Investigation of gelatin/chitosan as potential biodegradable polymer films on swelling behavior and methylene blue release kinetics

Koc F. E., Altincekic T. G.

POLYMER BULLETIN, vol.78, no.6, pp.3383-3398, 2021 (SCI-Expanded) identifier identifier

  • Publication Type: Article / Article
  • Volume: 78 Issue: 6
  • Publication Date: 2021
  • Doi Number: 10.1007/s00289-020-03280-7
  • Journal Name: POLYMER BULLETIN
  • Journal Indexes: Science Citation Index Expanded (SCI-EXPANDED), Scopus, Academic Search Premier, PASCAL, Chimica, Compendex, INSPEC
  • Page Numbers: pp.3383-3398
  • Keywords: Gelatin/chitosan blend, Genipin, Methylene blue, Swelling
  • Istanbul University Affiliated: Yes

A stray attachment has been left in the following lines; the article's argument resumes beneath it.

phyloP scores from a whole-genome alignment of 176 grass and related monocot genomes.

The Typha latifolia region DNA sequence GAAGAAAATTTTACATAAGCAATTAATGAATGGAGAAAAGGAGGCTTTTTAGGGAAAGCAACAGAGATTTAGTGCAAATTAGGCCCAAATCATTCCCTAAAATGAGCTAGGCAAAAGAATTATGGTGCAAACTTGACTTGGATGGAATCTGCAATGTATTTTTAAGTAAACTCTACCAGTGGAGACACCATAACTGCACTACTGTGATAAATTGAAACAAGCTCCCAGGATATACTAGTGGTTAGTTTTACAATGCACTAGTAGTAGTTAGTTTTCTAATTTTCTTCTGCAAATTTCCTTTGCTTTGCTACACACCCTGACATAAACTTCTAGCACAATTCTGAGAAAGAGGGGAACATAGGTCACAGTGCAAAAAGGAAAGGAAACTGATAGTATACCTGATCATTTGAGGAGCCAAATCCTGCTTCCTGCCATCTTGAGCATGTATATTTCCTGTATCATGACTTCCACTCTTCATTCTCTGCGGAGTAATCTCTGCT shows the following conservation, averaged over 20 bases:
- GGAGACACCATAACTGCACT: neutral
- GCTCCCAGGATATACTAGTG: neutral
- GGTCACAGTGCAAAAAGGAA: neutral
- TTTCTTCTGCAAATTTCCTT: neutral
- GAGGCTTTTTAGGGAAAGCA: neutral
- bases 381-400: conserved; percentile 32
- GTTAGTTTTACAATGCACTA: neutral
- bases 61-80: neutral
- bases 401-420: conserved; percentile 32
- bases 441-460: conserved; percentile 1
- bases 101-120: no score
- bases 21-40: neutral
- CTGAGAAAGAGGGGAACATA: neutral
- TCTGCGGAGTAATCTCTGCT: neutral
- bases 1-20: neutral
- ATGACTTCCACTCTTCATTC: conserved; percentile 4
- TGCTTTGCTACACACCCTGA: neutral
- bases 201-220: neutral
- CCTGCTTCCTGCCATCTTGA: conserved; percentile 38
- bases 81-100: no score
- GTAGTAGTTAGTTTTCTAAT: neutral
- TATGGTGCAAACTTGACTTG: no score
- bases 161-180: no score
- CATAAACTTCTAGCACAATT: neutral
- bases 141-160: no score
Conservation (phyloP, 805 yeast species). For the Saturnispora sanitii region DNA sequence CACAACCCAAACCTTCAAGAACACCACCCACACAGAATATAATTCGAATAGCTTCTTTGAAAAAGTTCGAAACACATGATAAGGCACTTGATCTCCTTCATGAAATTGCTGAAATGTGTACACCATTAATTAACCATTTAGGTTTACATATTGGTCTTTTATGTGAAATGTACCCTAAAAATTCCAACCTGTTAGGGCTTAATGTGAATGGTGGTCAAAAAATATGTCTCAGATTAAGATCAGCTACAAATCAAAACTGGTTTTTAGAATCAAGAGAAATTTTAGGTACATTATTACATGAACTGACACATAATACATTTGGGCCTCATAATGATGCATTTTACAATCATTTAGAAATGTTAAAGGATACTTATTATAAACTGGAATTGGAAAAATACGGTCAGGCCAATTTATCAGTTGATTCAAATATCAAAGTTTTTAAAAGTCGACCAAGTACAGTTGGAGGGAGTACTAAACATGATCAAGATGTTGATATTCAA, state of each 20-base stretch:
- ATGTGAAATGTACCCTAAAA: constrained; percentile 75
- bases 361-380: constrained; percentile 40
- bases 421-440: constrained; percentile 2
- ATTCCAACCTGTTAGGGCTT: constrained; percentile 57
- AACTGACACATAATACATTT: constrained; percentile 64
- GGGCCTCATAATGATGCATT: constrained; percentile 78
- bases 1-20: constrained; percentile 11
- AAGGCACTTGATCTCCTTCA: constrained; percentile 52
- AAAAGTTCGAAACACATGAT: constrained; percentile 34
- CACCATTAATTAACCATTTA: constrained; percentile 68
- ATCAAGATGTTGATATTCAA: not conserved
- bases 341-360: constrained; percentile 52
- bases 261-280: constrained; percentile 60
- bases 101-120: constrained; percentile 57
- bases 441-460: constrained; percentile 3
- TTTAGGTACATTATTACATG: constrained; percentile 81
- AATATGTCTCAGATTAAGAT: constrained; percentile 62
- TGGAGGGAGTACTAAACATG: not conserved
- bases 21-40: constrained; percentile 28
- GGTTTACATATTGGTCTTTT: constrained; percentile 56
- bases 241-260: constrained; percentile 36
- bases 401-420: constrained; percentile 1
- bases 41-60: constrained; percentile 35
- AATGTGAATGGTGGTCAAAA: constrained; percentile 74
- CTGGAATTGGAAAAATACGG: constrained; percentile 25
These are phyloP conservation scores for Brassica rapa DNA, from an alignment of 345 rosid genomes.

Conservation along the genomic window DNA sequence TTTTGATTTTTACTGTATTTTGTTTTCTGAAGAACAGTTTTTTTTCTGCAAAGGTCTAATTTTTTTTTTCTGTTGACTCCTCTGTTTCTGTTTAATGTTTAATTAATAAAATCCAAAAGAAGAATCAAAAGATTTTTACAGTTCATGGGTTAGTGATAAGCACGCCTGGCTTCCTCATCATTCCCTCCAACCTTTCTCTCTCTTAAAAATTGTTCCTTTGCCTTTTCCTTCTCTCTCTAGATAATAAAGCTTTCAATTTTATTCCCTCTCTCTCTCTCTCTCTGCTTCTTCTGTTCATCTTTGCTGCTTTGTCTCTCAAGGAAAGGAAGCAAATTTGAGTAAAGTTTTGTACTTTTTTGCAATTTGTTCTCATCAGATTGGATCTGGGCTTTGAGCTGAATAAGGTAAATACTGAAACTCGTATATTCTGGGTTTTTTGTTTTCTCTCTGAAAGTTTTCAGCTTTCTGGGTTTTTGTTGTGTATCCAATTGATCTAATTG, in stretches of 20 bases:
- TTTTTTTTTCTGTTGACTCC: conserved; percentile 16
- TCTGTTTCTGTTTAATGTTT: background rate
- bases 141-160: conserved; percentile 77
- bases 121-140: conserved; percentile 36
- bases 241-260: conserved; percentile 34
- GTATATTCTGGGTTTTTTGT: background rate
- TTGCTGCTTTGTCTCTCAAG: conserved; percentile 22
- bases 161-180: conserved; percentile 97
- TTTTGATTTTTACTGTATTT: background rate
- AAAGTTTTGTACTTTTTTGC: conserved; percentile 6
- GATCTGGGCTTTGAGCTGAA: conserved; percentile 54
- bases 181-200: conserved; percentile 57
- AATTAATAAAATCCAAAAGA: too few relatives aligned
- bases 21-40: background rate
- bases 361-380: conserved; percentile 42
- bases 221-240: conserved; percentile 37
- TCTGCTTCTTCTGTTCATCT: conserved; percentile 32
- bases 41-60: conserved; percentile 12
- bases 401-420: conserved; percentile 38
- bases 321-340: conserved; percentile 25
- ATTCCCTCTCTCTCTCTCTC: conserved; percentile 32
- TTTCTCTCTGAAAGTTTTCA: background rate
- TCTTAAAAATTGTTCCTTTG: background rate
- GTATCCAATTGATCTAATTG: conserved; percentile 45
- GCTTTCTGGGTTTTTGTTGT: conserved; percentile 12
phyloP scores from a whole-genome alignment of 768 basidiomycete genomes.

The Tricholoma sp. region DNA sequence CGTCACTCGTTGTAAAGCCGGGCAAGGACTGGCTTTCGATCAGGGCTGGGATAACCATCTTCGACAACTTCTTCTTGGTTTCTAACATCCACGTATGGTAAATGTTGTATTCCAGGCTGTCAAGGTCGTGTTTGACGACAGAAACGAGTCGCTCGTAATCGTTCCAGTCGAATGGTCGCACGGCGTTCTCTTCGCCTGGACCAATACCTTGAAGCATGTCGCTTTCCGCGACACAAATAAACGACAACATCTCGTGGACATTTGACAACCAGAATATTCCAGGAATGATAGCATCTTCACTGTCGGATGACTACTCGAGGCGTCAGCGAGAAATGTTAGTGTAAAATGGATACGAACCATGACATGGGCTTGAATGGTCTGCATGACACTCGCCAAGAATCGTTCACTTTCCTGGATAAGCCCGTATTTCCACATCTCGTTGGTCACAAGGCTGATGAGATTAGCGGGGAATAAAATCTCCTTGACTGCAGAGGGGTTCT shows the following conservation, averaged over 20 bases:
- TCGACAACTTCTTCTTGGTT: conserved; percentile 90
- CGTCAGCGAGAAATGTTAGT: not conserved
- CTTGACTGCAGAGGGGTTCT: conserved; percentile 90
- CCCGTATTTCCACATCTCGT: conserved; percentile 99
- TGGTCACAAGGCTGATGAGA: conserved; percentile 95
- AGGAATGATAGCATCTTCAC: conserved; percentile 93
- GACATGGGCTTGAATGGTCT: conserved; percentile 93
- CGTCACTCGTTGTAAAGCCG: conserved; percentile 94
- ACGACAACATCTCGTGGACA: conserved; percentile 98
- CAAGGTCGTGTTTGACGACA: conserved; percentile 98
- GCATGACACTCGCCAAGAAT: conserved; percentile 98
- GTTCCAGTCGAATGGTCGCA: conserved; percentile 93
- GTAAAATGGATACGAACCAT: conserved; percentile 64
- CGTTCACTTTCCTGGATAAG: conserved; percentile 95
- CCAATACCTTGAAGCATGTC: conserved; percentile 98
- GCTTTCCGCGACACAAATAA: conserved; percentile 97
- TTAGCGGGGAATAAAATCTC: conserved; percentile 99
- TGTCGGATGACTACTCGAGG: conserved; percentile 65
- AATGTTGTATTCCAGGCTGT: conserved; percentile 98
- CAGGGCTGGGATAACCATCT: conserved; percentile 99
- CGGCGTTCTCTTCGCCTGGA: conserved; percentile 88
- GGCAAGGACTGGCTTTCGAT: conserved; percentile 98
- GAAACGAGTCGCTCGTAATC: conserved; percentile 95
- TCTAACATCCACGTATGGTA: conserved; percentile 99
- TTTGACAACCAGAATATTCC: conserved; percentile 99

The aim of this study was to design genipin-cross-linked gelatin/chitosan films and investigate the swelling behavior of these films and also investigate the release kinetics for methylene blue as a model drug. It was shown that the change in the gelatin ratio did not have much effect on the swelling behavior, but the change in genipin concentration had a significant effect on the swelling behavior of the films. The influence of pH was investigated on the release profiles of Methylene Blue. When the diffusion exponent value of "n" was calculated, it was observed that the diffusion type in an acidic environment (pH 1.5) changed from anomalous to less Fickian due to the increase in genipin ratio. In basic conditions (pH 8.0), completely anomalous diffusion behavior was observed. As a result of the ninhydrin test, it was revealed that the cross-linking ratio reached up to 65% when 1.5% genipin was used. In the methylene blue model drug release studies, a very controllable release was observed, complying with the zero-order kinetic model at low pH (pH 1.5), except for the 1.5% genipin ratio. At high pH (pH 8.0), only 4.1 percent of the model drug was released. It was also observed that a zero-order kinetic model was seen for all genipin ratios. "K-0," the kinetic rate constant of model drug release, was calculated an average 0.025 mg.min(-1)at pH 1.5 and 0.001 mg.min(-1)at pH 8.0, respectively. These values show that release rate at pH 8.0 was significantly lower than at pH 1.5.